The more holistic view of the role of institutions—that they should take an active role in mitigating the great challenges of our time—must also be extended to universities. Informed by decades of experience as a leader in higher education, former President of San José State University Dr. Mary Papazian spoke to the necessity of this transition in mindset––that not only does education in Armenia need to be research-based, but undertaken with problem-solving as a core ethos. As it stands, she argues, modern university education in Armenia is often indistinguishable from vocational training. Many university programs are tailored to meet ostensible labor market demands, such as knowledge of coding languages. While it’s hard to invariably fault this posture towards pragmatism, it runs the risk of crippling the next generation’s biggest asset: the capacity to think creatively. The attempt to churn out software developers en masse also ignores the pressing need for non-technical professionals integral to building and sustaining successful startups.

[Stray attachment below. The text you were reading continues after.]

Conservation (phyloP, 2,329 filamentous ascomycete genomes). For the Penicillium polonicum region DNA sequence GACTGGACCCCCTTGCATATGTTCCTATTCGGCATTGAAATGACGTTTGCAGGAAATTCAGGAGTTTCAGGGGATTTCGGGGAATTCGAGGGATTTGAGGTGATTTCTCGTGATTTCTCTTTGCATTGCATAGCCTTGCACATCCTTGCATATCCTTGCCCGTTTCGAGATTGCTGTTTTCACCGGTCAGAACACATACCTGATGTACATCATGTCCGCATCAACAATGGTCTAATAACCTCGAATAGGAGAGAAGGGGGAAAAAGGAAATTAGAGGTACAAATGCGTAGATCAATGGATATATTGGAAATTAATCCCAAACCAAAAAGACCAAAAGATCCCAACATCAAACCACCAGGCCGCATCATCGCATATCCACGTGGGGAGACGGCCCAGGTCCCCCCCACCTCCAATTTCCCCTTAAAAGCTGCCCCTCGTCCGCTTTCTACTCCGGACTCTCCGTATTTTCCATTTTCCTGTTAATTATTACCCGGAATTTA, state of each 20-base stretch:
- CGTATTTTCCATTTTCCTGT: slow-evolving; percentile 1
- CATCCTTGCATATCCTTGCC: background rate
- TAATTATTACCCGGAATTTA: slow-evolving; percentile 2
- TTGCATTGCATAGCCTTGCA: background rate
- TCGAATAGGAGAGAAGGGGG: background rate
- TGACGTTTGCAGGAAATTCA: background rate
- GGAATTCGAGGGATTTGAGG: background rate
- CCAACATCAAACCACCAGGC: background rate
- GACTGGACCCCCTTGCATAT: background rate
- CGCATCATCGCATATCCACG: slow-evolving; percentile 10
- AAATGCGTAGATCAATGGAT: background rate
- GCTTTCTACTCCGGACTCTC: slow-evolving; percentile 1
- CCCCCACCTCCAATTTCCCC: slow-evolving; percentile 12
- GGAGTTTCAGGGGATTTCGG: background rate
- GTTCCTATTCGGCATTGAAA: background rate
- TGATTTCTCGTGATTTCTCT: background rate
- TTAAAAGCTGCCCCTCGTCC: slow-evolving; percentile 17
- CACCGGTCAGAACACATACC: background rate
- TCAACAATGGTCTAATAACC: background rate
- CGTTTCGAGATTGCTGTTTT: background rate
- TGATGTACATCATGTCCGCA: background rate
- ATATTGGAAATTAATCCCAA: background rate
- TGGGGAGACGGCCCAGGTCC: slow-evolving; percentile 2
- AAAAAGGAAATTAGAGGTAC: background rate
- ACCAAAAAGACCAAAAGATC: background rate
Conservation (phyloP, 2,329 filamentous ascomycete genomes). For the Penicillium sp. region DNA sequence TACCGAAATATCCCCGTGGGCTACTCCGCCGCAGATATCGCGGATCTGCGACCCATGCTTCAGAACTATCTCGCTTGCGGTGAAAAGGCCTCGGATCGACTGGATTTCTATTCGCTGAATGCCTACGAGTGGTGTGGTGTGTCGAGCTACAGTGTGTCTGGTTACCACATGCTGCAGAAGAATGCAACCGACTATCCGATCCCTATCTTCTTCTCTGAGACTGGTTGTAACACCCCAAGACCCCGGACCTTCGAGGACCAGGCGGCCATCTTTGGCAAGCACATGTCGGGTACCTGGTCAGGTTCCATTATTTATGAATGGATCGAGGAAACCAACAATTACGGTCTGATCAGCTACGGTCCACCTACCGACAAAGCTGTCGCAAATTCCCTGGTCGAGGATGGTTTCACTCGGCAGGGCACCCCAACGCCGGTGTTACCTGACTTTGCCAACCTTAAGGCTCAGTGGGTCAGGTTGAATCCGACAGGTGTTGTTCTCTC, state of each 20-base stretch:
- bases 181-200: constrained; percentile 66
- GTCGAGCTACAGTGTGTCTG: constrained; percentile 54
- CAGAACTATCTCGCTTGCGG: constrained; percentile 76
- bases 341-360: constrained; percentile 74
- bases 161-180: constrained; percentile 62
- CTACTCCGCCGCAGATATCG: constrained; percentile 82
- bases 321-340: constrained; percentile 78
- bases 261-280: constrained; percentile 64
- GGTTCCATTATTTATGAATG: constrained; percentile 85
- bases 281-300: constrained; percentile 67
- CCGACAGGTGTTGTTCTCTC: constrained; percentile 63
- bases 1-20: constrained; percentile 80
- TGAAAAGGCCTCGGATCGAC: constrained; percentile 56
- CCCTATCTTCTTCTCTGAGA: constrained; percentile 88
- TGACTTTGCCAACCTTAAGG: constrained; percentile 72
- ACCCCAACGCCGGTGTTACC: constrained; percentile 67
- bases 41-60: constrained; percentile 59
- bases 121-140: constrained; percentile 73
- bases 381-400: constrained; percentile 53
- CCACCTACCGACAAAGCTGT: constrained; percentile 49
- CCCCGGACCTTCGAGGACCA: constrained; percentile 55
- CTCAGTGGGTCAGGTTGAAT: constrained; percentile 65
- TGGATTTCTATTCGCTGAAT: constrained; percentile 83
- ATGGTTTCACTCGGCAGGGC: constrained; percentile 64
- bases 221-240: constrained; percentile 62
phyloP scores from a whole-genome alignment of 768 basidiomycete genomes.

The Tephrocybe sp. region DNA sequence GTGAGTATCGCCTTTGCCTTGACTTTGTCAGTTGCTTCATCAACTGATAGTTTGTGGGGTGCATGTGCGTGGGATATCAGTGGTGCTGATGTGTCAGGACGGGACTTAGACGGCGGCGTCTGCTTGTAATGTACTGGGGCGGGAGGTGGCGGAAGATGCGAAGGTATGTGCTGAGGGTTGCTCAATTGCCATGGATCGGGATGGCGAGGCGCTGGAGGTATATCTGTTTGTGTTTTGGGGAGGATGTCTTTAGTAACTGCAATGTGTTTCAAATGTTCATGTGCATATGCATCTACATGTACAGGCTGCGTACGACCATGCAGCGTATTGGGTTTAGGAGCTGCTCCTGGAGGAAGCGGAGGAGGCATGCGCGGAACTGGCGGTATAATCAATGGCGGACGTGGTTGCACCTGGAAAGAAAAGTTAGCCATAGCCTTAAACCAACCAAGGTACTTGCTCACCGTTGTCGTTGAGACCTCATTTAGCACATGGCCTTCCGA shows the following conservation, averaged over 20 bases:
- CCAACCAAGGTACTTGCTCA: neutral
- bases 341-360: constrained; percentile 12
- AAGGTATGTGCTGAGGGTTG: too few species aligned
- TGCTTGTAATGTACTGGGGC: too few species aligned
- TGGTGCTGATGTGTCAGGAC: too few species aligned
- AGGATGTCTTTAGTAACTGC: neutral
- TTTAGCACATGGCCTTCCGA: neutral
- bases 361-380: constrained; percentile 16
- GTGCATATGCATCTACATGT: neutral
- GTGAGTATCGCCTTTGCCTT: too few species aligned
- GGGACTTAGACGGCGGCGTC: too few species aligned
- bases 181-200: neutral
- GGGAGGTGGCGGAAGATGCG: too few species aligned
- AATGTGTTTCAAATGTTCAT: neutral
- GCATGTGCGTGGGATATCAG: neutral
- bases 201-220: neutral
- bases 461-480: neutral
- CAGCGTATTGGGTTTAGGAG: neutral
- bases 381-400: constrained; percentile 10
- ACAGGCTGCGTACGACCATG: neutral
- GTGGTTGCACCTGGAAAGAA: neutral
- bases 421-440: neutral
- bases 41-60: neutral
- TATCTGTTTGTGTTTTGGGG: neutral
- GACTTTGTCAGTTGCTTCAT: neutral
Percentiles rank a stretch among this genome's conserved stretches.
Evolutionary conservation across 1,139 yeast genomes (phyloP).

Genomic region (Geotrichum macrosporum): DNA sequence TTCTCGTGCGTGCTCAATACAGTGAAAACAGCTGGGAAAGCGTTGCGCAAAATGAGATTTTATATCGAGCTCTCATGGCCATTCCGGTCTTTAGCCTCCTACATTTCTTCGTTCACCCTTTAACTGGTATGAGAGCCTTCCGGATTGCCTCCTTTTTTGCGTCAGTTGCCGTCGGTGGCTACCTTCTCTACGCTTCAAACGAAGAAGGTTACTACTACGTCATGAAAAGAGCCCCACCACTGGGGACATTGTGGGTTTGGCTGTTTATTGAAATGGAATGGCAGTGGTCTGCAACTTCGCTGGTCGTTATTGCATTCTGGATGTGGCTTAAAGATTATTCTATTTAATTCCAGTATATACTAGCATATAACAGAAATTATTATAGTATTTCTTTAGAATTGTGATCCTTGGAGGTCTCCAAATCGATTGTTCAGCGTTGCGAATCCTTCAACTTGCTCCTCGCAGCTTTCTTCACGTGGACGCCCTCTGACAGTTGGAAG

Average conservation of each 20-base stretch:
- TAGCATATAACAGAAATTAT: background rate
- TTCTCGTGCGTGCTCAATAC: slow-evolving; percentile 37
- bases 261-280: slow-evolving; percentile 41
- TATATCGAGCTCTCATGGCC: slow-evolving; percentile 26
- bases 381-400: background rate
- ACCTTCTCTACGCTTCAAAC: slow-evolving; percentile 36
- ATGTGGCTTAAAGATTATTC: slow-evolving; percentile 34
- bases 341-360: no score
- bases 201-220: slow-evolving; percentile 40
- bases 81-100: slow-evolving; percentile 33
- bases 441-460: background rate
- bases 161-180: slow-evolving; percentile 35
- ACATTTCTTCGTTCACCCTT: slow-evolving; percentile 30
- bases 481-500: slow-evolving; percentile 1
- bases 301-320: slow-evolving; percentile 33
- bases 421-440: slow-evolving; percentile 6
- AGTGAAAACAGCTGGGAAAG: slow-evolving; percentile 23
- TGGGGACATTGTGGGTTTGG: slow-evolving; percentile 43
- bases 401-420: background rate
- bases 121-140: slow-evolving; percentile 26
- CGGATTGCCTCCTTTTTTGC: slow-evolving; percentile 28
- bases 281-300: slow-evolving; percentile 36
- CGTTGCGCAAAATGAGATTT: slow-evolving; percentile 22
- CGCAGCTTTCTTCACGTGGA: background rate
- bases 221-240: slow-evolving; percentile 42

The issue isn’t that educators aren’t capable, asserts Dr. Papazian, they just lack direction. On the education side, she posited that project-oriented learning should be implemented from the undergraduate level onwards, imparting students the experience of building project management and other relevant soft skills and competencies within interdisciplinary teams. On the research side, incentives should be aligned with interests of the faculty—leveraging the same interdisciplinary approach to bring clusters of scholars across different disciplines to think of solutions to pressing problems. At the most basic level, staff and faculty must be supported with competitive wages, access to funding and modern facilities, and also be encouraged to publish in international journals. An underlying theme of STCC was that the path to success is through prioritizing the cultivation of international partnerships. The world’s brightest minds must be incentivized to research, educate, and invest in Armenia.
Reversing Brain Drain